full moon cycle, 11:33-12:46, cloudy skies
Greet, greet, greet. Why, hello. Welcome. The grunion (Leuresthes tenuis) did not disappoint for a second night in a row. I'm debating as to which Walker Scale rating to call this run. I'm leaning towards reporting it as a W-4. The character of this run was very different than the night before. It's difficult to say if there were more fish overall, but they were definitely more heavily concentrated in a much smaller area of beach and for a shorter amount of time. Andy walked it out and figured they stretched across about 15 yards wide at the most numerous, whereas the previous night they stretched at least 2-3 times that length. This run didn't last long. In fact, it was pretty much done by high tide of 11:50. It's a good thing we arrived early. What struck us was that these fish were significantly smaller in size than last night. Younger, maybe? The waves were extremely gentle, and we noted how loud the fish slapping sound was. Amazing. Charlie didn't show up until we were getting ready to leave.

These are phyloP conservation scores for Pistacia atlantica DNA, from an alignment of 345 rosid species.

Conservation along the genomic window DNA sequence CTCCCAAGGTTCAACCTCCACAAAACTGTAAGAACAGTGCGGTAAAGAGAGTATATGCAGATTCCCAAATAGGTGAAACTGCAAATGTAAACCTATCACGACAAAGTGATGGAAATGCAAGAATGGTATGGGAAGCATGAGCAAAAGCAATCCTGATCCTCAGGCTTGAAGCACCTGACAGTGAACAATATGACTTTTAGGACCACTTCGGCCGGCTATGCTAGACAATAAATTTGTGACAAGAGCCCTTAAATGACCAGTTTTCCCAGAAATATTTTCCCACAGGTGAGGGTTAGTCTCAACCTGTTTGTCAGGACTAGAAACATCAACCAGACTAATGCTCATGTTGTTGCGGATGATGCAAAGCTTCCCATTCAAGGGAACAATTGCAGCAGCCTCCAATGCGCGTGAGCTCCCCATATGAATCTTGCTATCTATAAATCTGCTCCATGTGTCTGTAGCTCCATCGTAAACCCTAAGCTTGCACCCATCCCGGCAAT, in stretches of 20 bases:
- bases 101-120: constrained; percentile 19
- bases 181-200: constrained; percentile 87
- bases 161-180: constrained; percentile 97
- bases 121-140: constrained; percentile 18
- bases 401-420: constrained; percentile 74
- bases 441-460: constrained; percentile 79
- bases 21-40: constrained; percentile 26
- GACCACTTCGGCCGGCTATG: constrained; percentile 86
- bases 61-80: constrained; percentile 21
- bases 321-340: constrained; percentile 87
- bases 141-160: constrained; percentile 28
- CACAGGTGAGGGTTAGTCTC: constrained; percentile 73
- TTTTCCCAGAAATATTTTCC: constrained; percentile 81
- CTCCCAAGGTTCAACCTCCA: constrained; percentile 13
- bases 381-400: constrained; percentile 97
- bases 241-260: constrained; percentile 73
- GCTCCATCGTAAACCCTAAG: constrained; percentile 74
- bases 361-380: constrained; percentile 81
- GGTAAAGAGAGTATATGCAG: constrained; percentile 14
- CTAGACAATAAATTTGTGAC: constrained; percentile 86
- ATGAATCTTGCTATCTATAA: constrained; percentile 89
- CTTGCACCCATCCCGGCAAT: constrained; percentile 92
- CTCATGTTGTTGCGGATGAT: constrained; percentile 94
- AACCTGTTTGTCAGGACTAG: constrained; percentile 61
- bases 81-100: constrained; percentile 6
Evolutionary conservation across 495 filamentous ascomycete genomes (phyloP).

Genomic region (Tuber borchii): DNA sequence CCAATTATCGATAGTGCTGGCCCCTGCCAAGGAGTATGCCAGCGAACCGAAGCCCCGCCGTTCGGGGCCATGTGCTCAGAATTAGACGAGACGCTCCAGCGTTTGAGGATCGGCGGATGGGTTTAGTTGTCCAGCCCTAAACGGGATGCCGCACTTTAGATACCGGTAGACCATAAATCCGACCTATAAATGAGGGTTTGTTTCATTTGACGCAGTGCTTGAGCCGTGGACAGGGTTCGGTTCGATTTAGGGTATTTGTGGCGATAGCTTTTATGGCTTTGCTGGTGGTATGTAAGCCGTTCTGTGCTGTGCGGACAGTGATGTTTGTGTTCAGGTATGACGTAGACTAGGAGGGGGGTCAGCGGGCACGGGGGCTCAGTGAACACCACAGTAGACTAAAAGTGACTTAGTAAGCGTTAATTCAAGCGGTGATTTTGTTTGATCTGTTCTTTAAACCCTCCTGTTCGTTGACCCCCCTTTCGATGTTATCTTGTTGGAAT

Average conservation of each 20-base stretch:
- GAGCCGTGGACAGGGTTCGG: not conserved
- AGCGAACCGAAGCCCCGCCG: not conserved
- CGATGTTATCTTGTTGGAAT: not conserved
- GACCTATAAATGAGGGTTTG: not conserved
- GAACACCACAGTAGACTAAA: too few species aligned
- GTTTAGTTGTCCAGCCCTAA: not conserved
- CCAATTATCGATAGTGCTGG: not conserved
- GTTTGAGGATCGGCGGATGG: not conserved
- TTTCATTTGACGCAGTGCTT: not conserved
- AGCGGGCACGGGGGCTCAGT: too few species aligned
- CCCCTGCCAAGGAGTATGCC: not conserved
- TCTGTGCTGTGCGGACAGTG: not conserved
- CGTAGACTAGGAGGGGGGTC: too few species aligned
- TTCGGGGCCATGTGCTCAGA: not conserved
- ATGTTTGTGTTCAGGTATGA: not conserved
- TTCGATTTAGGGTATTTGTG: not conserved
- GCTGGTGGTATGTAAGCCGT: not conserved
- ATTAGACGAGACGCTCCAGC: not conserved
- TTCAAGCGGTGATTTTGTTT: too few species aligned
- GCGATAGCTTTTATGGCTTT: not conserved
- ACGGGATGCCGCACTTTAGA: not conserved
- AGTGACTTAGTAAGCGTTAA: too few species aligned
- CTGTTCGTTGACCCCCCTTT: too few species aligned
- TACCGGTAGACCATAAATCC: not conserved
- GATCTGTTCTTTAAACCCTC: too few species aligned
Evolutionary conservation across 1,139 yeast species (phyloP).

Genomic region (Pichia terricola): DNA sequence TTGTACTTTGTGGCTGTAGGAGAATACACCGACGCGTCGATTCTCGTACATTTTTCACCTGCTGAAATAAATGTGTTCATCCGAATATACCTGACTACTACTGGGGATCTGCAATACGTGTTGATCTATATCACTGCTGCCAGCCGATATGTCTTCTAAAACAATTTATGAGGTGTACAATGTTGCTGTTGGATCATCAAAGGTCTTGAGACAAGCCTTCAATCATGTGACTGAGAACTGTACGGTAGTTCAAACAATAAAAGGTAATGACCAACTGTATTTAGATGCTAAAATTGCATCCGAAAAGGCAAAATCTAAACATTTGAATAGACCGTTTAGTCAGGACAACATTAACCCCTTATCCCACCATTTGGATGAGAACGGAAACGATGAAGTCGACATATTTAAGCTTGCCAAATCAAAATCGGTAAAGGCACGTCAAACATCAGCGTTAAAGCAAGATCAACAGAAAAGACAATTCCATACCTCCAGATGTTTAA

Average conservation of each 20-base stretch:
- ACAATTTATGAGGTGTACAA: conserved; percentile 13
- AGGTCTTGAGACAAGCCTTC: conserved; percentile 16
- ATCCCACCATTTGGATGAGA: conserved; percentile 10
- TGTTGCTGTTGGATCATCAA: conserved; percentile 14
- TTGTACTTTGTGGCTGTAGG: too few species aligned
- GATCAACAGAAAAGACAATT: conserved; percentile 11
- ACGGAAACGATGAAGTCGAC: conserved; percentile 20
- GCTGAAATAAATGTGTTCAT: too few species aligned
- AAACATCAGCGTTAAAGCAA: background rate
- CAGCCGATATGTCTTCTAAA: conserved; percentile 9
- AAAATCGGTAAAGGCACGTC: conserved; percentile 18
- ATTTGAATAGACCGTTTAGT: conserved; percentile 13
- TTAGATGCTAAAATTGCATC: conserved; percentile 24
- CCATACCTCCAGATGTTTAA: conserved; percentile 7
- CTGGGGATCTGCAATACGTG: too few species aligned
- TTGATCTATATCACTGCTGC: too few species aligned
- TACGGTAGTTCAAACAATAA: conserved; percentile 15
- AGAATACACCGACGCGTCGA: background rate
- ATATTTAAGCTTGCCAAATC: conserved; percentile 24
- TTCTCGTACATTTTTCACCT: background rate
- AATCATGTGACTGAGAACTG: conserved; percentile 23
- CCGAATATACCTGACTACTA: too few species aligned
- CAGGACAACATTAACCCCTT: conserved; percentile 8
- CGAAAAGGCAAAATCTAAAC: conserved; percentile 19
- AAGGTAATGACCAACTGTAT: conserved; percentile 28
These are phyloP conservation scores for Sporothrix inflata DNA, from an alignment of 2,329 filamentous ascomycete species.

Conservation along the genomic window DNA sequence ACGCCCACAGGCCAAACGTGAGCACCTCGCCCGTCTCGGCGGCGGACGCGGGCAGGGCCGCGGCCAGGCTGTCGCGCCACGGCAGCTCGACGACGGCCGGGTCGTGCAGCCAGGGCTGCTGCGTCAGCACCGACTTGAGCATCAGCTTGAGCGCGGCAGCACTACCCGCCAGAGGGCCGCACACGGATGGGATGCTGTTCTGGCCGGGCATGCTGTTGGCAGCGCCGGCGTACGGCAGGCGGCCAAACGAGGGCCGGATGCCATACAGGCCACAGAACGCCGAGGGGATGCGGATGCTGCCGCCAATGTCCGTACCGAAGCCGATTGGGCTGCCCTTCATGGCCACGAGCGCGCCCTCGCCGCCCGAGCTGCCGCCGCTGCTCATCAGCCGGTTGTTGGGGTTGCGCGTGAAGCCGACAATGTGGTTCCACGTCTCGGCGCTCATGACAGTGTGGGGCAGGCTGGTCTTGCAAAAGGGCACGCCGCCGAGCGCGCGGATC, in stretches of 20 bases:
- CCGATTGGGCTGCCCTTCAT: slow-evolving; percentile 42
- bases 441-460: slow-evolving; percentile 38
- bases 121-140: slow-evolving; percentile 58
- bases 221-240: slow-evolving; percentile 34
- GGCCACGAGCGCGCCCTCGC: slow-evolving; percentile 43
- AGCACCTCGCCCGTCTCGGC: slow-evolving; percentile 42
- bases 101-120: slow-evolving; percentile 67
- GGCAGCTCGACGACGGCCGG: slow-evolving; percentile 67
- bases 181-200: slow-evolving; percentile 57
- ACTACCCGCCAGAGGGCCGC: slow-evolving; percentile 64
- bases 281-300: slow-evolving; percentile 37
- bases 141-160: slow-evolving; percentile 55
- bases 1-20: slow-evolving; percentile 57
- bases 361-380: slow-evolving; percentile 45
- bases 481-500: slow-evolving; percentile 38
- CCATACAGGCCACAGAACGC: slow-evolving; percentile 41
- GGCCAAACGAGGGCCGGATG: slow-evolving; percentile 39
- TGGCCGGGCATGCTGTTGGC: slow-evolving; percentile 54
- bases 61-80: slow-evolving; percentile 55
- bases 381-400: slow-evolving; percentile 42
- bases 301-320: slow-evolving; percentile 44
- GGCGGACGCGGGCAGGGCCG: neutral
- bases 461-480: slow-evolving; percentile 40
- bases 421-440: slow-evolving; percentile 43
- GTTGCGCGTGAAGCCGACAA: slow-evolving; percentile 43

The human activity on the pier was also very different from Saturday night, even though this was a holiday night. It was pretty much deserted, except for one lady I recognized from our annual Easter festivities and from around town. I was sad to discover she's obviously homeless. She seemed embarrassed and tried to hide in the porta potty (she kept peeking out to see if we were still standing there), so I didn't start a conversation with her. If I see her again during the daylight, I'll see what I can do for her. Sometimes I wonder if we're considered weirdos for going out in the middle of the night to watch fish. Seriously. We tried to rally friends to come out and meet us since this is such a rare local occurrence, the last time being the summer of 2007, six years ago! Even with lots of returned enthusiasm, only two former classmates of Andy's showed up. They're both teachers, one in elementary and the other in high school science. We walked the beach towards the cement structure and found another small patch of scouts and maybe 5-20 grunion per big wave. We laughed at how in past years, we would have been over the moon to see 20 grunion. It was a good night for us. Sigh.